Read and, if you like, reply to this recent article about “what poetry teaches us.”  Thanks to Ms. Chesser for sending this article.

 

Also, read and, if you like, reply to the following draft explanation of my current grading practices for weekend blog reflections:

 

For most of the assigned blog posts, especially the regular weekend
reflections, I have decided to record a score. For the time being, I
typically record 95%, if a post meets the basic expectations of
timely submission, clear sentences and specific development. Occasionally, a
post inspires me to share it with a larger audience, usually with
other adults in the HIES community. On such occasions, I may record a
100%. At other times, a post may arrive after the deadline or with
faulty sentences. In these instances, I record an 85%, unless the
arrival or sentences warrant a lower score.
I am unsure how to balance the need for feedback and some level of
accountability. As for feedback, I prefer to use the reply feature
below each individual’s new post. In this way, I can be just another
one of the blog’s followers. I am finding, though, that while my replies
let me join an ongoing conversation about someone’s particular post, they
also give me a chance to instruct students, directly or indirectly.
I have always struggled with how best to use mainstream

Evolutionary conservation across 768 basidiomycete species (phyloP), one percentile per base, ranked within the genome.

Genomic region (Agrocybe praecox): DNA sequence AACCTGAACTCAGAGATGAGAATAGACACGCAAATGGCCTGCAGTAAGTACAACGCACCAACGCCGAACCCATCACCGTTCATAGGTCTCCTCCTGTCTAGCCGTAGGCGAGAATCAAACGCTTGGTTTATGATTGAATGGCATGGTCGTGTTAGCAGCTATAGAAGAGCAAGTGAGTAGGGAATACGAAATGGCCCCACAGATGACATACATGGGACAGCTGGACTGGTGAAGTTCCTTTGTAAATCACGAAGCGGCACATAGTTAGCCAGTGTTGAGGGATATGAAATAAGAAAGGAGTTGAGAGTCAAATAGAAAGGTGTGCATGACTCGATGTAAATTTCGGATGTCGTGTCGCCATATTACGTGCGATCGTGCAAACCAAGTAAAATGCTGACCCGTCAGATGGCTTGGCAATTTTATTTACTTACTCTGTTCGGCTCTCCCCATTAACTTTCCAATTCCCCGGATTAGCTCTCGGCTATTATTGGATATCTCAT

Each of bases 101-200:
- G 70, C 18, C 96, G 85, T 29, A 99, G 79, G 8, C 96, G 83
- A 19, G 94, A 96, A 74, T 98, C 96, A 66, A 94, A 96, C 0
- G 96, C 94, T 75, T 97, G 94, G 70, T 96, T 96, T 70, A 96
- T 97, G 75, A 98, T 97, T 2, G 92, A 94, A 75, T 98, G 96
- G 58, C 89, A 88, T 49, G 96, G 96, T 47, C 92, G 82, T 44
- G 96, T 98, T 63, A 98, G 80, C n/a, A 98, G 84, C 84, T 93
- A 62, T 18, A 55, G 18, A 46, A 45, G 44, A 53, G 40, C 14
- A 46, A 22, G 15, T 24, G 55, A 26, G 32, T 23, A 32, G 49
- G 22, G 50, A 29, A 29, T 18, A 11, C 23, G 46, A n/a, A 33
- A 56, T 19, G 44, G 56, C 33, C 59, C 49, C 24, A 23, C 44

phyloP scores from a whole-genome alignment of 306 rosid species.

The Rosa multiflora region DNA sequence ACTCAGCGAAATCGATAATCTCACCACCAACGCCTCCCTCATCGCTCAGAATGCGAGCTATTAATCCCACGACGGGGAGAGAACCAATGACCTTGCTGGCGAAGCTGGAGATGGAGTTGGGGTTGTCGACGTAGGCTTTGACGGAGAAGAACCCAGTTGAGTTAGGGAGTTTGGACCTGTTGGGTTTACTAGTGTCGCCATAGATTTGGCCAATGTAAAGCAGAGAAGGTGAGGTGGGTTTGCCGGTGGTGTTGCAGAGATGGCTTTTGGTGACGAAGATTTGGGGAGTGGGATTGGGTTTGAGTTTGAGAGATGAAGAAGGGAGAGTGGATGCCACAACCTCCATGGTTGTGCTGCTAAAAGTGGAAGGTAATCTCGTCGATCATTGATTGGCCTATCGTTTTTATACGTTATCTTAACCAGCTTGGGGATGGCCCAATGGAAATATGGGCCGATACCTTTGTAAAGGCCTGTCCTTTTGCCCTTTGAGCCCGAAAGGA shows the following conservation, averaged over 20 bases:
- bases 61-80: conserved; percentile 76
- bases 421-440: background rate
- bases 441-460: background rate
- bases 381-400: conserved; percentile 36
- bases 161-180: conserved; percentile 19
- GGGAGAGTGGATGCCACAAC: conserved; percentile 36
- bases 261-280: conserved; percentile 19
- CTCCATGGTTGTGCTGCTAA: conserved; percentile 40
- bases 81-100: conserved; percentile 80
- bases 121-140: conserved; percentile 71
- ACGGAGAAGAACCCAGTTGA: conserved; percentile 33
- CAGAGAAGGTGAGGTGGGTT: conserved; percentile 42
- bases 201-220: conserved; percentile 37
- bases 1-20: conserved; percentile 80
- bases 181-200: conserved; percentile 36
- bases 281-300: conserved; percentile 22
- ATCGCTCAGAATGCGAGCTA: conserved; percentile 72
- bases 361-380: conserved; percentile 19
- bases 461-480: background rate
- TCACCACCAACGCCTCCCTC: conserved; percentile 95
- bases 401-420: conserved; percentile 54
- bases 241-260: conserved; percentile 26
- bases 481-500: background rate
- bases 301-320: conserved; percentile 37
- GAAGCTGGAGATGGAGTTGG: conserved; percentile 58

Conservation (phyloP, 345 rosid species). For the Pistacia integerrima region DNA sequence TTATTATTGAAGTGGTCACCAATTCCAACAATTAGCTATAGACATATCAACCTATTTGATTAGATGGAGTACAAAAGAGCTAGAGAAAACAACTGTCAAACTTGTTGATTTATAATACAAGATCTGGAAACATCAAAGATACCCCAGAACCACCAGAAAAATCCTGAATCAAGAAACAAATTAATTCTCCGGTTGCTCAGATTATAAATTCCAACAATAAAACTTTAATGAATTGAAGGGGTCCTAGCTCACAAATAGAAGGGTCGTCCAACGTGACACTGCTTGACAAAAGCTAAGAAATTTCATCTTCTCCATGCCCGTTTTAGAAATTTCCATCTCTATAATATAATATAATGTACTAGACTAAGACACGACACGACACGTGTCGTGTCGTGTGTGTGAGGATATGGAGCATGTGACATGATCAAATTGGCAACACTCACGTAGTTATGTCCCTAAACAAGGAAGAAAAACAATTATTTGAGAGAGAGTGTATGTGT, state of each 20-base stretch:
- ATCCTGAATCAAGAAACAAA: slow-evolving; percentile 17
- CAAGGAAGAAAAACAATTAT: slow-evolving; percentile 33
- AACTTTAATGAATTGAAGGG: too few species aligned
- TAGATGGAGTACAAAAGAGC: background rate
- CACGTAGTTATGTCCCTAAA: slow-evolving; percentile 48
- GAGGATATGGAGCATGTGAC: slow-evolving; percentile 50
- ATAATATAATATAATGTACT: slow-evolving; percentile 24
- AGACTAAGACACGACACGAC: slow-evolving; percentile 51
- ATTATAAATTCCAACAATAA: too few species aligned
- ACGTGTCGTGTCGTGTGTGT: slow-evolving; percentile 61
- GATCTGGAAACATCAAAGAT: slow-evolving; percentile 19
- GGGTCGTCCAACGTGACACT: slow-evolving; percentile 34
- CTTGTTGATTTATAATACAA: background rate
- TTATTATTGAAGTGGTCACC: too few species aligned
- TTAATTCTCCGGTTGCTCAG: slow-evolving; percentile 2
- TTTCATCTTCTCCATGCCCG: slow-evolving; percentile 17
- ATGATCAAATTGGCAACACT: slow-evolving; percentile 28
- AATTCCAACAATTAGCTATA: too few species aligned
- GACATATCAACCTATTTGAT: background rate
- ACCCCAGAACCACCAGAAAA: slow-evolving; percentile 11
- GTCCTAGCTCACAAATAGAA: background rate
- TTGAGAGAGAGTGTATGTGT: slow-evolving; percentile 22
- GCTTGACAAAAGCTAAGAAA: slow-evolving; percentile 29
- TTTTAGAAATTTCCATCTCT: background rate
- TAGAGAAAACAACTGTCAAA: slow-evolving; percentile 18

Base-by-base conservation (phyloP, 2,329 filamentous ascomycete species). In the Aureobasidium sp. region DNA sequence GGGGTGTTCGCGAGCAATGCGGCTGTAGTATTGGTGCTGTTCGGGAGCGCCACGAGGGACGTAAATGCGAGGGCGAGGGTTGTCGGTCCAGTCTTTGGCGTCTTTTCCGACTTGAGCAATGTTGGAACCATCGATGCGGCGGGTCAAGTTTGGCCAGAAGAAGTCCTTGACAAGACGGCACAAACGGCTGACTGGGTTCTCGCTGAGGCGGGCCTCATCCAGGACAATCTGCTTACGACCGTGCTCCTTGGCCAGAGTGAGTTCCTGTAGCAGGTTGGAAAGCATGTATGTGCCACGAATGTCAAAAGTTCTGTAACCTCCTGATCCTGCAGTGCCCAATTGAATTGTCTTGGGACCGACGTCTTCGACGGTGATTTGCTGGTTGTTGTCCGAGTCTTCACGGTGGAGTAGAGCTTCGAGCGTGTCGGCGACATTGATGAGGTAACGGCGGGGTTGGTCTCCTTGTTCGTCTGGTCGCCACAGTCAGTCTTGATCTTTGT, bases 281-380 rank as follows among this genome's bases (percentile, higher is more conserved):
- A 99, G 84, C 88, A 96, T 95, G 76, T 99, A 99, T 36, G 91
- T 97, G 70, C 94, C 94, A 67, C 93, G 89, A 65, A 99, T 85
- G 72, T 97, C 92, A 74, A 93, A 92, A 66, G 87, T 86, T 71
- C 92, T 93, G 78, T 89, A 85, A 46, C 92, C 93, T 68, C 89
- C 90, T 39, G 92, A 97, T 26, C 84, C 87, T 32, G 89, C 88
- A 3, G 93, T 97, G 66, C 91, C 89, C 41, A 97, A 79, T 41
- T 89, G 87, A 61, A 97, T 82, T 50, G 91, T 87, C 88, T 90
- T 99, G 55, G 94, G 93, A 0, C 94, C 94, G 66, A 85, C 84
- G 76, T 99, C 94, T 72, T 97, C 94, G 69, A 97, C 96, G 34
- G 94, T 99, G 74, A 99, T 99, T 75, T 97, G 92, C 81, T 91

grading systems to communicate with students about their ideas, their
expression of those ideas, and their learning. The weekend blog
reflections, I hope, give you space and time to digest. I want to
dedicate this time for these writings because I believe such
reflections help you learn more deeply. They help you digest lessons
from the week. As I have said elsewhere, I see value in your being
able to anticipate and depend on this weekend reflection time.
Results from the first three reflections confirm this value. I also believe
that writers use routine and habit, in order to produce meaningful
pieces. In the end, my current practice of ascribing scores to these
weekend, and other, blogs is my best attempt to encourage what I see
as a valuable, enjoyable practice. I welcome suggestions for other
ways to meet these goals.
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